Saturday 2 December 2017

Fintech Select: The Balance Sheet Issue Can Be Solved Through Warrant Exercise

A common short attack on Fintech Select (FTEC) is that its balance sheet looks terrible. This is true and I laid that out as a risk in a previous article of mine. FTEC has been upfront about this and has been making steps in fixing this issue every quarter. After its Q3 filings, the company made note that its working capital deficit has been reduced by $6 million in the last 12 months. From Q2 to Q3 we can see continued improvement. The latest balance sheet shows:

  • Shareholder's deficit of $5.6 million, a $0.5 million improvement from Q2's deficit of $6.1 million.
  • Current assets of $1.5 million less liabilities of $7.6 million for a working capital deficit of $6.1 million. This is also a $0.5 million improvement over Q2 which had $1.7 million in current assets against $8.3 million in liabilities for a deficit of $6.6 million. 
  • Net loss for Q3 was $110,000 on $900,000 in revenue and the company has been toggling back and forth between profit and losses each quarter (profitable quarters are usually due to gain on settlements of debt). The loss from operations is a little over $100,000 per quarter on average, so it's not like FTEC is paddling upstream against a very strong current when trying to eliminate this working capital deficit. The company has marginally cash flow negative operations that could turn positive in the months after the cryptocurrency point-of-sales business goes live. 
 Even with this improvement, there is still a long way to go. However, looking at the warrants and options outstanding, FTEC has the ability to pay off the debts from the proceeds of exercise. Review the chart that I have compiled, based on information available in the Q3 financial statements on SEDAR:

Share count as of September 30, 2017 was 60.6 million.  FTEC has 24.4 million warrants and options outstanding for a total fully diluted share count of 85 million. What's great about this is that this is still a reasonable share float given what the company is doing. Glance Technologies (GET.C) has had no problems flying from pennies to over $3.00 on a share count of well over 100 million.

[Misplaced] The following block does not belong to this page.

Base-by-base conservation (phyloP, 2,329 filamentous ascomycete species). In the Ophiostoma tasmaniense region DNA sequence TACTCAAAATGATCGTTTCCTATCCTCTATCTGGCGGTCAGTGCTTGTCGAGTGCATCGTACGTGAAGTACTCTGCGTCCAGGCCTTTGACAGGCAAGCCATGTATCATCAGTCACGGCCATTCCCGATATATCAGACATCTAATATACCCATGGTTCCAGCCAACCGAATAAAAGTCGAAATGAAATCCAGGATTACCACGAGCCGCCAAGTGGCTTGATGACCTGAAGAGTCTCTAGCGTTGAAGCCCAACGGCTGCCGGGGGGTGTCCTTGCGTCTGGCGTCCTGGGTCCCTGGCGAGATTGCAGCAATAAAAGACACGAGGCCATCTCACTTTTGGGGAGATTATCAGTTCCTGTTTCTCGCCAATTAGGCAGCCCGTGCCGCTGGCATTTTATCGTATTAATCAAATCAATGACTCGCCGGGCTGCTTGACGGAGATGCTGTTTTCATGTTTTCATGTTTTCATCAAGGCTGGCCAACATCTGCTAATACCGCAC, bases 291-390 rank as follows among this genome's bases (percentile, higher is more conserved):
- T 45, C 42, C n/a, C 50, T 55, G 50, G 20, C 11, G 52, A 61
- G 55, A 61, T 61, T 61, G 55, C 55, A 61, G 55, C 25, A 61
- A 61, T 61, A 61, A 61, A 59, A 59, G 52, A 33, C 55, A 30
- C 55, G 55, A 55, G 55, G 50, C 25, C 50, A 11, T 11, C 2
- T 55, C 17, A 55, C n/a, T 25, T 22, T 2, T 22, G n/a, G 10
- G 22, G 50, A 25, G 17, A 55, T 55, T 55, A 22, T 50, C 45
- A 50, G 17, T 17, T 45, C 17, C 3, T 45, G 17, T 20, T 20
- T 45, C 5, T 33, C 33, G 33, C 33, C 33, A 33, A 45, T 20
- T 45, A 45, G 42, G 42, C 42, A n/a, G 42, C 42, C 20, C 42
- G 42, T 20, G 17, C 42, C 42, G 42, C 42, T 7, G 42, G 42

All the warrants and options are well in-the-money right now which means the $5.9 million proceeds from exercise will eventually happen, as long as FTEC continues to execute on its business plan which has caused it to spike over $0.50 in the first place. If we apply that $5.9 million in cash generated from exercise to the working capital deficit, it just about gets eliminated with a $200,000 deficit remaining. Review the income statement:

FTEC has been recording gains on settlement of debt or forgiveness of interest as part of its goal to improve the balance sheet. This could very well continue which would accelerate the reduction of debt, cover off the $200,000 shortfall after full exercise and cover any marginal operating cash outflow the company may still have going forward. 

The next issue of course is timing. These derivatives have up to three years before expiry so it could be a while before cash comes in. The options are in the hands of management who can control when they exercise and the $0.20 strike warrants have a provision where they can be called in within a month after FTEC stays at $0.50 or above for 10 consecutive trading days. So close to $4 million could come in within, say, the next couple of months. That would be a huge chunk, enough to pay off the statement of claim made against the company by Home Trust and eliminate that negative overhang on the company.

The current share count is 62.1 million, a 1.5 million increase from 60.6 million at the end of September. That means 1.5 million have been exercised during that time period. So expect continued balance sheet improvements going forward at the expense of reasonable dilution.

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